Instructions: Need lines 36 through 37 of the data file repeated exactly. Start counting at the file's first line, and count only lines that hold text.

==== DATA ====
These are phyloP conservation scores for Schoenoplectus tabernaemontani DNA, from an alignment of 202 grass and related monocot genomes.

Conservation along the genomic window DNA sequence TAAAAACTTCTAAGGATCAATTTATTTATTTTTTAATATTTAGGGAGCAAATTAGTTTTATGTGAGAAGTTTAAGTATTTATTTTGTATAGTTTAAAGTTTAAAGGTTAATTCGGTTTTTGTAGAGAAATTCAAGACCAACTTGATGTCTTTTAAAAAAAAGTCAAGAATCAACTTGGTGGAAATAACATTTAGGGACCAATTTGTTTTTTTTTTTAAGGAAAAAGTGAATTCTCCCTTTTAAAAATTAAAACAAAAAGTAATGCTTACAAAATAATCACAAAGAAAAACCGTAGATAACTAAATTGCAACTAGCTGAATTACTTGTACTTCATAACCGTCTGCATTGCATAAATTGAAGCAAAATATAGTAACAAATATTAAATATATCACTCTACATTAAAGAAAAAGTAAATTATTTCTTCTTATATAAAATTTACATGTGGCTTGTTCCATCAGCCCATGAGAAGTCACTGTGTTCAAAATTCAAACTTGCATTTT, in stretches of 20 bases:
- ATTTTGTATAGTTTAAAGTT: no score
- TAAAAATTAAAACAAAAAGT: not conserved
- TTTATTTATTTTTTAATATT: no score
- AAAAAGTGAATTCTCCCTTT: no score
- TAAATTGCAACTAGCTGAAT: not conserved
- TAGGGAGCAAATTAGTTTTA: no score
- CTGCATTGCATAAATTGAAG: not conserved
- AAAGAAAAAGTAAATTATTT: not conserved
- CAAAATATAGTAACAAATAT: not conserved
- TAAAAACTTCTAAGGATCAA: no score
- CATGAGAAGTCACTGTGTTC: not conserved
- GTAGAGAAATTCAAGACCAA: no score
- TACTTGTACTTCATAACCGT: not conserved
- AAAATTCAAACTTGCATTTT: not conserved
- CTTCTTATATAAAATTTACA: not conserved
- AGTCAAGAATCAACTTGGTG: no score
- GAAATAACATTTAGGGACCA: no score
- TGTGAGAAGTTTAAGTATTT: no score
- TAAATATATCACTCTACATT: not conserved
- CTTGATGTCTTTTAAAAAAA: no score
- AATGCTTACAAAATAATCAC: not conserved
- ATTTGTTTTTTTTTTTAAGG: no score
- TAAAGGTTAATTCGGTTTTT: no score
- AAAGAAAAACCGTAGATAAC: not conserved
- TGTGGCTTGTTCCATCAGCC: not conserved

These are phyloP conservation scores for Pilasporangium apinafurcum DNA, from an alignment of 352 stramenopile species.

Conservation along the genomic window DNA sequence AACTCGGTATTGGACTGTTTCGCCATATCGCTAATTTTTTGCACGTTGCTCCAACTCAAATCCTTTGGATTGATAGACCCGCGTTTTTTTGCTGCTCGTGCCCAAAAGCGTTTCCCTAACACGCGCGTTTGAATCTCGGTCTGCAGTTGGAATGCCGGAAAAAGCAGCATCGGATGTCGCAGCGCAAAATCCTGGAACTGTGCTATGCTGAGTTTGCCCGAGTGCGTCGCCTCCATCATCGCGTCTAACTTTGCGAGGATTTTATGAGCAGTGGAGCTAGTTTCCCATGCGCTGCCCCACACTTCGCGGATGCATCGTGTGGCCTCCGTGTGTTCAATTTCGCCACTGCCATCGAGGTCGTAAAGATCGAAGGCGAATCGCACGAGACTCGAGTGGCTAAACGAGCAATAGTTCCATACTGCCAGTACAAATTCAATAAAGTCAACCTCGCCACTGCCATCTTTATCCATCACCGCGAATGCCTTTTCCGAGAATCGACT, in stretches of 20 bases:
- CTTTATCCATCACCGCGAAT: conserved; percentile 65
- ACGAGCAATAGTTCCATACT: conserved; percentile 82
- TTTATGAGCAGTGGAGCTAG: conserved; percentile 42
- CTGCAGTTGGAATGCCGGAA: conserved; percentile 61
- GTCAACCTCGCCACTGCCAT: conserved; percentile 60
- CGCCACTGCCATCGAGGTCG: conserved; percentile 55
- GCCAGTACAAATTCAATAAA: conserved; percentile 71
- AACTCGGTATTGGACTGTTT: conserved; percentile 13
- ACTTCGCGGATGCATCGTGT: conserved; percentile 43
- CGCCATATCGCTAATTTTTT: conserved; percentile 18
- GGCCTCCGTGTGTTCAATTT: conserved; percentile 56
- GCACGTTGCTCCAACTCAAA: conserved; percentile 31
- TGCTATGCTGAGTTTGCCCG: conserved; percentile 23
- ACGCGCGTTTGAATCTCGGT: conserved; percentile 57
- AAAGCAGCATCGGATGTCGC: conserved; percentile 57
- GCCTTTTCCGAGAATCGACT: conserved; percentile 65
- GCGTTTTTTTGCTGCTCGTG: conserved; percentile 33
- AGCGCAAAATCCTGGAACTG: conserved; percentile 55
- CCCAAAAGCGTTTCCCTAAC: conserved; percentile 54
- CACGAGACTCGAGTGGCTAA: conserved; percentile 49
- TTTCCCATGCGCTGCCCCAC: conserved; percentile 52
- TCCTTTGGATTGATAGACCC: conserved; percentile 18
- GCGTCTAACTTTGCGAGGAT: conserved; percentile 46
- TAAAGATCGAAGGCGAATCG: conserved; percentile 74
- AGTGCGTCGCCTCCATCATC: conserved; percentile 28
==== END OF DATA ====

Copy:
- GCCAGTACAAATTCAATAAA: conserved; percentile 71
- AACTCGGTATTGGACTGTTT: conserved; percentile 13